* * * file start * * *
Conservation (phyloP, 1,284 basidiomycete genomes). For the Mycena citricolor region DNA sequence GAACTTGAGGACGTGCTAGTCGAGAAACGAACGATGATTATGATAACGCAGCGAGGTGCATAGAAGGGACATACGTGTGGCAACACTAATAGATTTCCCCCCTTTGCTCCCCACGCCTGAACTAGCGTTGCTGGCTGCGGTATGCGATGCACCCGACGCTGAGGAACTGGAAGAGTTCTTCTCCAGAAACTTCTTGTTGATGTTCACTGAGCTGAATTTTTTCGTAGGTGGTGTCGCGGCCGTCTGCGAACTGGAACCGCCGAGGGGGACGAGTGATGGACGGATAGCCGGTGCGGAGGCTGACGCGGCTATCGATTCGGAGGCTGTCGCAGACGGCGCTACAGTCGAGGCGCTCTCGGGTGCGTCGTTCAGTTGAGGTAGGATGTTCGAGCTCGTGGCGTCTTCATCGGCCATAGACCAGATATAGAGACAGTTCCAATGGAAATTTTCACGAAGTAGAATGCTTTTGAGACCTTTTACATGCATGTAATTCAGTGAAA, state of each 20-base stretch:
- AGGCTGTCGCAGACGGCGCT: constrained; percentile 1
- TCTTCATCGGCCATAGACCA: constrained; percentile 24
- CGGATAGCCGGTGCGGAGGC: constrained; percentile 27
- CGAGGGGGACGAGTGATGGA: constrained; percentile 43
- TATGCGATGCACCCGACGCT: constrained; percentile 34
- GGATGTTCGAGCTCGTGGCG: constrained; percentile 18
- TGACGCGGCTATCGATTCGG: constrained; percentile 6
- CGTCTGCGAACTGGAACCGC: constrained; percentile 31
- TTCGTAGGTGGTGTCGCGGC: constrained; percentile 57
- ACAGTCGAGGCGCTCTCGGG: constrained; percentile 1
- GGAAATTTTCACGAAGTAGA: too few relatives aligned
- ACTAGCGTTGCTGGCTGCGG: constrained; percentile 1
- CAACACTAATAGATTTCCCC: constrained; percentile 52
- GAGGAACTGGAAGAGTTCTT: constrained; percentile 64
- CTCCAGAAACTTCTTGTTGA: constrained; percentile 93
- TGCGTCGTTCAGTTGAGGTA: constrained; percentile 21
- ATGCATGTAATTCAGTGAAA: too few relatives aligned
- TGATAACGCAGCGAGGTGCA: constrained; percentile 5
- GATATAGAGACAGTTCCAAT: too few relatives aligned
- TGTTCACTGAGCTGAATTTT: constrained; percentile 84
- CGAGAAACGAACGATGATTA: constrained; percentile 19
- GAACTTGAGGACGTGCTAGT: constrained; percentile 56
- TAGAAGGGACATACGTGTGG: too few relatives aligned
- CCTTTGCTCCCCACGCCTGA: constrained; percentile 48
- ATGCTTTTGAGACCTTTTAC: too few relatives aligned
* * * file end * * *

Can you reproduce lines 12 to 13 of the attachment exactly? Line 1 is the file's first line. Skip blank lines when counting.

- GGAAATTTTCACGAAGTAGA: too few relatives aligned
- ACTAGCGTTGCTGGCTGCGG: constrained; percentile 1